Jayashree, who used to feel ashamed of what her mother did for a living, learned to not feel guilt or shame.
The women were asked to approach their mothers’ entry into this profession with understanding, take pride in them having earned enough to give them a good life in spite of all odds, and taught that their parents don’t define who they are.
“The society has created a stigma, a label that our mothers are just sex workers. No one sees them as humans – as a mother, as a sister, as a wife.”Sandhya, Student, Ashoka University
Sandhya is tired of the labels and now thinks that she is entitled to the benefits others enjoy as well.
“It’s not that where I’ve been brought up is unsafe or abnormal. Because the society outside my community was abnormal for me,” she added. Today, with therapy, these women can speak openly about their childhood and family struggles that they had kept bottled up for years.
Lesson 2 in Therapy: Theatre
Today, the Krantikaris are known across the world for their street play, ‘Lal Batti Express’ (Red Light Express). The play is not simply a presentation but is interactive and based on real-life experiences.
Each tells her story out loud. They’ve been performing the play for over five years now and it’s never the same. They’ve staged the play across the world, including at Edinburgh Fringe Festival.
The girls performed in Chennai recently, in January, as part of an event by The Kindness Project. The founder of the project, Mahima Poddar said by offering insights into the families of sex workers, the girls explain to the audience what it means to be a part of a sex worker’s family.
“This is a diaspora which seems to be ostracised and discriminated against because people don’t know they have a story and don’t believe there is a story. We wanted to expand people’s idea of inclusiveness and also make the public understand the lives of these girls.”Mahima Poddar, Founder, The Kindness Project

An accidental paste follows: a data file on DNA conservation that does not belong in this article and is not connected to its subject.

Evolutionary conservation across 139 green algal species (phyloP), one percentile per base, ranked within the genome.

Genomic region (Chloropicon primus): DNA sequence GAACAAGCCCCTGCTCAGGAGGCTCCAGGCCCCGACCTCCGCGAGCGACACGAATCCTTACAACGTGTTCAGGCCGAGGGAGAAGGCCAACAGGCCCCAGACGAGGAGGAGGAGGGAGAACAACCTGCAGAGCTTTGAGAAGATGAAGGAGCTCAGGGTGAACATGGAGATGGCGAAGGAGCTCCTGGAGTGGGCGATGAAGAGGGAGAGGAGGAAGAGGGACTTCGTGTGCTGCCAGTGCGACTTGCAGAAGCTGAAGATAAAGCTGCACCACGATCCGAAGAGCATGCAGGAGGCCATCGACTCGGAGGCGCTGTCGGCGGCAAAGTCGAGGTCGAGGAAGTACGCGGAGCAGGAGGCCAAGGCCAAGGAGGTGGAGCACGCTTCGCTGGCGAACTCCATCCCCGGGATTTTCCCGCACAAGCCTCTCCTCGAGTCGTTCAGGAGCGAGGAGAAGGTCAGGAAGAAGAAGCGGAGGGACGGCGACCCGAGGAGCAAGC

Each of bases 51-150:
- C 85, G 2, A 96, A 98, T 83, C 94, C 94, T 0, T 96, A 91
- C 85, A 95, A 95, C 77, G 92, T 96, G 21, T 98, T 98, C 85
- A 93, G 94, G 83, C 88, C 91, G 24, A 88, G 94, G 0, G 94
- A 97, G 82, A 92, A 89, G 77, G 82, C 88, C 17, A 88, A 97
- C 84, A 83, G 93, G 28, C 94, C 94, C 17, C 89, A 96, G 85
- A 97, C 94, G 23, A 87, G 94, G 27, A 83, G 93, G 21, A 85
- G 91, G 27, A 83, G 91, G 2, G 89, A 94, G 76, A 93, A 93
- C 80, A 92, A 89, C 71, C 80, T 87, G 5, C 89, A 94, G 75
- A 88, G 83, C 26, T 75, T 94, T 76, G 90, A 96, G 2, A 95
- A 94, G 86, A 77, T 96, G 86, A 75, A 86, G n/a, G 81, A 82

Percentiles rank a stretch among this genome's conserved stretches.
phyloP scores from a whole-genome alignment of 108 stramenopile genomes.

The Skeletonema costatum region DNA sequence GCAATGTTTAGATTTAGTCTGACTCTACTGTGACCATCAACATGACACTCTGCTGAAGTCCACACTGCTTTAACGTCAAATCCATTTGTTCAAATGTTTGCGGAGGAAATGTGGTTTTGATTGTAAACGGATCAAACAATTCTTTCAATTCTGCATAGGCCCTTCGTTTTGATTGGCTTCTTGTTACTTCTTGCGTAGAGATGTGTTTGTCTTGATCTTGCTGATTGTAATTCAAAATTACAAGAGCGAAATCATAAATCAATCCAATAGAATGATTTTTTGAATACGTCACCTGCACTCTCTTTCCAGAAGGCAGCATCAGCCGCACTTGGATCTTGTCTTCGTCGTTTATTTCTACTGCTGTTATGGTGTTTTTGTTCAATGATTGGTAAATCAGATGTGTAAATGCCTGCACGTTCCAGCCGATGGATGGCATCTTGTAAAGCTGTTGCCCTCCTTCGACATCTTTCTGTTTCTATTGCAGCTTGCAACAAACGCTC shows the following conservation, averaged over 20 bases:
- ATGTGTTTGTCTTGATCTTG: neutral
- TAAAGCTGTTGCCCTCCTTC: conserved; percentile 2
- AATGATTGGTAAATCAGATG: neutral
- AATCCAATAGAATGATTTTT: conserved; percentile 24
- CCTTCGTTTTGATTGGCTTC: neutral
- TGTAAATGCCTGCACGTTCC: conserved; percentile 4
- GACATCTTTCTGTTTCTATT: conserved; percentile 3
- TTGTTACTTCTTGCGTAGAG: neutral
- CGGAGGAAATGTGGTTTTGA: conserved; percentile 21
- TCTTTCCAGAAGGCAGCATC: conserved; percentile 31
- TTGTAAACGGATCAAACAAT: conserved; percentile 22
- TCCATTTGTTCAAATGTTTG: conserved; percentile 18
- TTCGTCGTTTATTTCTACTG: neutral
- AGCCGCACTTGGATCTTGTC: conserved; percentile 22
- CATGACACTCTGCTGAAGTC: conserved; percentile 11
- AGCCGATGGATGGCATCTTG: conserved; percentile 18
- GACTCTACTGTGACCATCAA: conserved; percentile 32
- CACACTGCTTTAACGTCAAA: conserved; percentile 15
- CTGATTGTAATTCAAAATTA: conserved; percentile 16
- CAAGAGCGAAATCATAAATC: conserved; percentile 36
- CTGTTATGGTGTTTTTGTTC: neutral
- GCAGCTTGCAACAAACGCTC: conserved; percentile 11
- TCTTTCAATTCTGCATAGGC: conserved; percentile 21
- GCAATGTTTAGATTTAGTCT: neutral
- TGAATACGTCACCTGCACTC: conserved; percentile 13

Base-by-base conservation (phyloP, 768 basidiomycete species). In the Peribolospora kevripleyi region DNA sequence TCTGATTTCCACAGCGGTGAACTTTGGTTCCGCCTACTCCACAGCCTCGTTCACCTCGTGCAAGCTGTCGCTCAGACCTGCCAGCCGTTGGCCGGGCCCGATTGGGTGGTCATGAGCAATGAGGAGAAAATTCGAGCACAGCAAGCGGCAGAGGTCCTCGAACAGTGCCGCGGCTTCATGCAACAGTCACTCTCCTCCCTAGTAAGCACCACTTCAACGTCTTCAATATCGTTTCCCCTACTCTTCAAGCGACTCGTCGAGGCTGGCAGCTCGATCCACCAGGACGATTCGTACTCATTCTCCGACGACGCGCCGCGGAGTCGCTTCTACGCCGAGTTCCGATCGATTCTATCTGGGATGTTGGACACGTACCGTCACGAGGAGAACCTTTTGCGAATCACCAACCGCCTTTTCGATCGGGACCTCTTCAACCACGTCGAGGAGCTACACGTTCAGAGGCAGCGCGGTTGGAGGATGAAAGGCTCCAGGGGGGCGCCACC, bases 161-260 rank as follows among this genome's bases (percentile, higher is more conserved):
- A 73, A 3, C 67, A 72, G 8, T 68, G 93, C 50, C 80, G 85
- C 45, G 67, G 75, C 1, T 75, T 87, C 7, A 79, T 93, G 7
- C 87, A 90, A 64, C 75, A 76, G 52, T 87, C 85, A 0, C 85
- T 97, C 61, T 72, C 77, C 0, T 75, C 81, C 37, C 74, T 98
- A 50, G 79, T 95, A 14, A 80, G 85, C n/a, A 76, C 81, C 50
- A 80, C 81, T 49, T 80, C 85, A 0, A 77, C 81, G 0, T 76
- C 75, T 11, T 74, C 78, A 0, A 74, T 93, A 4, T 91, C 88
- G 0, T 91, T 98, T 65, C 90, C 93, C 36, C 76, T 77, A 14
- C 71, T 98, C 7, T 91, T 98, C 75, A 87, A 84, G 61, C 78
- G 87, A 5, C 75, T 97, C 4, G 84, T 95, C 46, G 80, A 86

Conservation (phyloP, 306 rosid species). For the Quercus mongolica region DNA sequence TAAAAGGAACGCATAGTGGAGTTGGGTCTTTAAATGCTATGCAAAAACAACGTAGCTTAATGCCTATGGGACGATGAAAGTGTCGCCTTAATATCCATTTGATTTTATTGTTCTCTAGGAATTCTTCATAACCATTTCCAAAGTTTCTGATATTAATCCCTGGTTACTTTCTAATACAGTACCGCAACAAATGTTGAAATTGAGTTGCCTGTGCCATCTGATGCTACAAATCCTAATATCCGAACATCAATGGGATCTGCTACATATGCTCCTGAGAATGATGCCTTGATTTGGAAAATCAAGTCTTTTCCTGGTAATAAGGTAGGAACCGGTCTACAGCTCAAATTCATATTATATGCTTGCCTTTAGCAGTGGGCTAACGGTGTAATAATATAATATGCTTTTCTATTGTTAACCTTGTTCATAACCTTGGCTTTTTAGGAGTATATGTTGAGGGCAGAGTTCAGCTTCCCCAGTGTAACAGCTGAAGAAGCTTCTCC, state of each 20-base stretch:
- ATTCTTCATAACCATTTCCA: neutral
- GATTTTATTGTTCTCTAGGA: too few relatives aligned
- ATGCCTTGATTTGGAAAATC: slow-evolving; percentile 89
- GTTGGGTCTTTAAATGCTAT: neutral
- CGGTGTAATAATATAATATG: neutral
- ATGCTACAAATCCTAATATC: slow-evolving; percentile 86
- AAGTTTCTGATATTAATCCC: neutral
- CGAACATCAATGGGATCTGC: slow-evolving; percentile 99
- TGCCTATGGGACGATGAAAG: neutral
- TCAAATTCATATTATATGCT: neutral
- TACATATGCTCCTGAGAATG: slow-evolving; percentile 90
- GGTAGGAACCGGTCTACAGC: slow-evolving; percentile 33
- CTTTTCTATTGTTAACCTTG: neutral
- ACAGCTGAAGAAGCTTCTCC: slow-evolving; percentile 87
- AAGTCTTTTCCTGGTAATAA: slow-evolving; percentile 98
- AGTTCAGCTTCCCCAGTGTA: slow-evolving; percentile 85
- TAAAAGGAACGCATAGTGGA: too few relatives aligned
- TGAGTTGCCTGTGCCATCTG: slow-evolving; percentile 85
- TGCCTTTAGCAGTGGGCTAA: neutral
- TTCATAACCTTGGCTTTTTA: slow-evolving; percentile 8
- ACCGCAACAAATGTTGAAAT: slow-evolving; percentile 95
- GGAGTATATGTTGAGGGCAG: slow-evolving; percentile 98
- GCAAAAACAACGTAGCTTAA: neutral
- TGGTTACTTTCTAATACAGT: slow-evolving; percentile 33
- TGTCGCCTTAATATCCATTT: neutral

They say the stage has played a huge role in building their confidence. Beyond acceptance and facing the realities of the world, the women said that sometimes they want to escape and feel free, which is what theatre is all about.
All of them want to continue to explore different ways of storytelling using theatre, so as to tell the world their tale of hardship as well as joy.
A few women write poetry as well.
Lesson 3 in Therapy: Getting Ready to Take On the World
According to Robin, one of the biggest challenges faced by the women who were in the process of getting over their trauma was the question of ‘What next?’.
At Kranti, the women are told that their ambitions needn’t be limited to becoming a doctor, teacher or an engineer. And thus, today, Jayashree wants to open a school for children of sex workers in the red light area. Robin emphasised the need to teach the women street-smartness.
“These kids have been locked up their entire childhood. It’s not like they know how to travel by train, it's not like anyone told them how to find housing, how to give a job interview, how to get a job... At this age, when they are made to get out of their homes, they don’t really know how to be on their own,” Robin said.
Many women are studying in reputed educational institutions on full scholarship, working at top MNCs, and one has got admission to a university in New York.
Jayashree recently won the award for Exceptional Woman of Excellence at the Women's Economic Forum 2020, where she delivered multiple speeches on how yoga and spirituality helped her heal from her trauma. “Life is our biggest mentor. It’s a mentor everyone has. We just need to be willing to learn,” she said at the event.
They attribute their success and joy to therapy and want to tell the world not to shy away from it, as even one session can change your life.
“They have tremendous capacity to change the world. It starts with each one of us individually but look at the impact all of us can have around the world.”Robin Chaurasiya